We all know that we should keep learning as leaders. So I thought it was about time I packaged up some of my leadership lessons and share them with you.
Over my career, I’ve worked in many companies, large and small and have held many different roles. I also spent five years in consulting, giving me access to huge clients, challenging work environments and different cultures.
Here are my top leadership lessons that I hope you can use and apply in your own teams.
Leadership Lesson #1. Sort Out Team Problems Quickly…Don’t Delay
That team member with a body odour problem, or the one that keeps coming in late and leaving early, or maybe it’s those two people that aren’t getting along.
I know it’s tempting to leave it alone.
Maybe that issue you’ve been having might just go away by itself? Not likely. This almost never happens, unless another problem comes along to take its place.
When you fail to take action on problems in your team, you are sending a clear message to your team members:
- That you don’t think there is a real problem
- You think your team members should “suck it up” and just put up with it; or
- You don’t know what to do, so you aren’t doing anything.
All of these are damaging to motivation and morale. And more than likely, they will damage your reputation at the same time.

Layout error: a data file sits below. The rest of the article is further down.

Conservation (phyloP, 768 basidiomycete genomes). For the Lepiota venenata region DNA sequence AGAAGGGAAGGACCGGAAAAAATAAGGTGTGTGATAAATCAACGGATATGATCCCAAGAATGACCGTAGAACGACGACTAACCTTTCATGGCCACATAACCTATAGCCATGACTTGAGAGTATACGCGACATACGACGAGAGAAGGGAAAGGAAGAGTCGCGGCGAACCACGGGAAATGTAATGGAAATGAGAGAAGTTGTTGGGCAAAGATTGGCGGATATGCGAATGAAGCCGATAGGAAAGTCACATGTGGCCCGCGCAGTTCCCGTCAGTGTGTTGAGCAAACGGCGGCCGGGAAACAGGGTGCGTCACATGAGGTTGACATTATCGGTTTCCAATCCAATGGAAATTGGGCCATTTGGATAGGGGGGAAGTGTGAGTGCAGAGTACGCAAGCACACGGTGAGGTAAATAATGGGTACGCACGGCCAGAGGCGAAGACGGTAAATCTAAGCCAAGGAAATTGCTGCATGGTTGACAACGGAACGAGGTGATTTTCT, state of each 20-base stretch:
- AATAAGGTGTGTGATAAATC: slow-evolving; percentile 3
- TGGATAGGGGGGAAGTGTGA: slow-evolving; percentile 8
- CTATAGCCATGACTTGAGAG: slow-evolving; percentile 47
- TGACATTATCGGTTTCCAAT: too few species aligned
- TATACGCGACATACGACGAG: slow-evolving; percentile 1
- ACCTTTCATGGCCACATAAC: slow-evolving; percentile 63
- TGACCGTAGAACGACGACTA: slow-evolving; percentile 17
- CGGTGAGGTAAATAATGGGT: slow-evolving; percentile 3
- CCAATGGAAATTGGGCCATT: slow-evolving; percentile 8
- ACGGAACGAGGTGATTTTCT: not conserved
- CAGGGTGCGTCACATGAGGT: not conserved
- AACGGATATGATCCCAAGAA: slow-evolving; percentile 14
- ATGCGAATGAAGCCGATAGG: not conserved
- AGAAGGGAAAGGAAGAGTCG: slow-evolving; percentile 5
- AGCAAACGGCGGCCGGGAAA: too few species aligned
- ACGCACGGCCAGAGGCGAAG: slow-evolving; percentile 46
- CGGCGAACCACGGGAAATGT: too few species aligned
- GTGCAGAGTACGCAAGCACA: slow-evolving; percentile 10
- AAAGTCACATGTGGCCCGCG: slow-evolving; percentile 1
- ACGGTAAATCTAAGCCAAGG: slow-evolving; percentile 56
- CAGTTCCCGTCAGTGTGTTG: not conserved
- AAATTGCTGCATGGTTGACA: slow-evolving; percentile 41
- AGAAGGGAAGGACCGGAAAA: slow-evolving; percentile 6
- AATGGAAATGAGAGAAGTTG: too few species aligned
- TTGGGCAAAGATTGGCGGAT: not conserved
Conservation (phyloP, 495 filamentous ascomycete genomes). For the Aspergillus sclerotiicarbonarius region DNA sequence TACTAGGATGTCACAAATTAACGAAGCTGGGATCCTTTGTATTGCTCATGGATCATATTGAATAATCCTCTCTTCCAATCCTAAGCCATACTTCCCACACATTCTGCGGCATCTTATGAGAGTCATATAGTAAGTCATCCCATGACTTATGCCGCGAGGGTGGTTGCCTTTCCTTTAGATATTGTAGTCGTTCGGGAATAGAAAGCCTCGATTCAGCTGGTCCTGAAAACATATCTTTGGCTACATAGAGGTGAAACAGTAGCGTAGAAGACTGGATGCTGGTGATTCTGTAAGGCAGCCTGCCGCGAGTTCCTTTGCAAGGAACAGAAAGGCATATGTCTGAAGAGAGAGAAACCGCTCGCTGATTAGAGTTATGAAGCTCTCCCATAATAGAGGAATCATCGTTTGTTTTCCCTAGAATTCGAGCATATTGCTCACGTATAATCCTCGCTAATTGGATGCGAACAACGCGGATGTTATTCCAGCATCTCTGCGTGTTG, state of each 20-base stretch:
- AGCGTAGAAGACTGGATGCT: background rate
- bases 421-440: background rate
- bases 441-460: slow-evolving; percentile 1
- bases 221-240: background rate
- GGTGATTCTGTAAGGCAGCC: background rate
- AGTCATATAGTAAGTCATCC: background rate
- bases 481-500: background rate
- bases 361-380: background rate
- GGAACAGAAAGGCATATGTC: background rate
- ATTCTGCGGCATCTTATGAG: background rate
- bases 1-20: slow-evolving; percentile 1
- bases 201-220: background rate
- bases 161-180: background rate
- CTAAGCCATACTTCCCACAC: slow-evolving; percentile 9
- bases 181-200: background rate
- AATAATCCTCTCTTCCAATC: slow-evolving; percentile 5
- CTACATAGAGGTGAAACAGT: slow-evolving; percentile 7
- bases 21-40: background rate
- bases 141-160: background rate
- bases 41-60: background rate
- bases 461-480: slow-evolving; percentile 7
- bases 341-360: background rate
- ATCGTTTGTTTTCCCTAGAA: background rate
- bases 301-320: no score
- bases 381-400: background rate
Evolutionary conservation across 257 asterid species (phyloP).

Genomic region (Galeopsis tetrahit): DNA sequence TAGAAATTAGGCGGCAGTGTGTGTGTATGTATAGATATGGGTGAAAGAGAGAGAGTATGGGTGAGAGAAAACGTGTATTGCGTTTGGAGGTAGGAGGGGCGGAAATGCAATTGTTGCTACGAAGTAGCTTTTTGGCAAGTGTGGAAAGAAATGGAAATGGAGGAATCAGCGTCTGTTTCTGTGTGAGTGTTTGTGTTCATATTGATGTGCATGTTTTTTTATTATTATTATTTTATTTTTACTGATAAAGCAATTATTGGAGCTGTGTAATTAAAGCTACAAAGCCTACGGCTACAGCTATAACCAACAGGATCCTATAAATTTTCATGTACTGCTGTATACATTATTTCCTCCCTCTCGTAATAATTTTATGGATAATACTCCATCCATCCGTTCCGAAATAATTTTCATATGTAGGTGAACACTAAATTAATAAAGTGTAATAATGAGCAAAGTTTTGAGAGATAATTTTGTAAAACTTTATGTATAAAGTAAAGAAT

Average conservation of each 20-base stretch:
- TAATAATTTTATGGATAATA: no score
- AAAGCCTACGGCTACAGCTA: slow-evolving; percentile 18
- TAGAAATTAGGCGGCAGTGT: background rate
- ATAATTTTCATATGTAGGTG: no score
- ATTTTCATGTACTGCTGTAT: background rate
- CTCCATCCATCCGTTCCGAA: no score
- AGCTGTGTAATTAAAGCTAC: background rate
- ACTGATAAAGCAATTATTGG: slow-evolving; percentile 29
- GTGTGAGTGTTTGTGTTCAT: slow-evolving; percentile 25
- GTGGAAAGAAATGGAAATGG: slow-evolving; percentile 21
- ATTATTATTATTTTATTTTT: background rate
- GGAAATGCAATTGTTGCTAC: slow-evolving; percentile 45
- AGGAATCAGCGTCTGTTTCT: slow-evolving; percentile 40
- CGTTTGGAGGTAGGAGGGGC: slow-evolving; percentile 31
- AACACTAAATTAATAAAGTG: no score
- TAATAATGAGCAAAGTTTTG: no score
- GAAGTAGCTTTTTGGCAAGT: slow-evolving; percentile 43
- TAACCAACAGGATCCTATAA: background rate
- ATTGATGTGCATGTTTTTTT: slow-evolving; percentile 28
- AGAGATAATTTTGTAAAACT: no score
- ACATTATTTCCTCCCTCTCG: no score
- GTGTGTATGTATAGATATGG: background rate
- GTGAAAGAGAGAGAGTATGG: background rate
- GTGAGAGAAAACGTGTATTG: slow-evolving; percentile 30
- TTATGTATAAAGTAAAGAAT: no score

Solving Problems Doesn’t Mean Taking Knee-Jerk Action
On the other hand, you also don’t want to just take knee-jerk, drastic actions in your team. You still need to consider your options and work out the best approach.
But whatever you do, make sure your team knows that you are taking steps to address an issue. Otherwise, one of the big leadership lessons I learned is that even if you are doing something about a problem, they’ll assume you’re not.
Tip: Solving problems sometimes means you need to have a difficult conversation. If you feel like you aren’t confident or comfortable having the difficult conversations you need to have in your team, Thoughtful Leader is here to help. Check out the Difficult Conversations eBook, to help you tackle the hard conversations sensitively and with confidence. Don’t avoid the difficult discussions… try the eBook today.
Leadership Lesson #2. When Making Change, Play the Long Game
Over my career, I’ve had a few roles where I’ve looked back with some regret. If I had stayed in the role longer and persisted, perhaps I could have made the changes we needed to be successful.
It’s hard to know when you are fighting a losing battle, or whether you just need to be more persistent and try harder.
So before you throw your computer out the window and scream “I’m out of here!”, take a step back and pause.
Remember that significant change takes time, and stop to consider the progress you have made since you started.
Recognise and acknowledge the smaller steps and wins, because they’ll eventually lead you to your destination.
I’ll leave this leadership lesson with a quote from Seth Godin. You can read the full post from Seth here.
“… And every one of those improvements was met with resistance. Every change was fought, tooth and nail. Every one had critics and skeptics and hold outs.
That’s how the world changes. By drips. Persistent, generous, tiny drips.”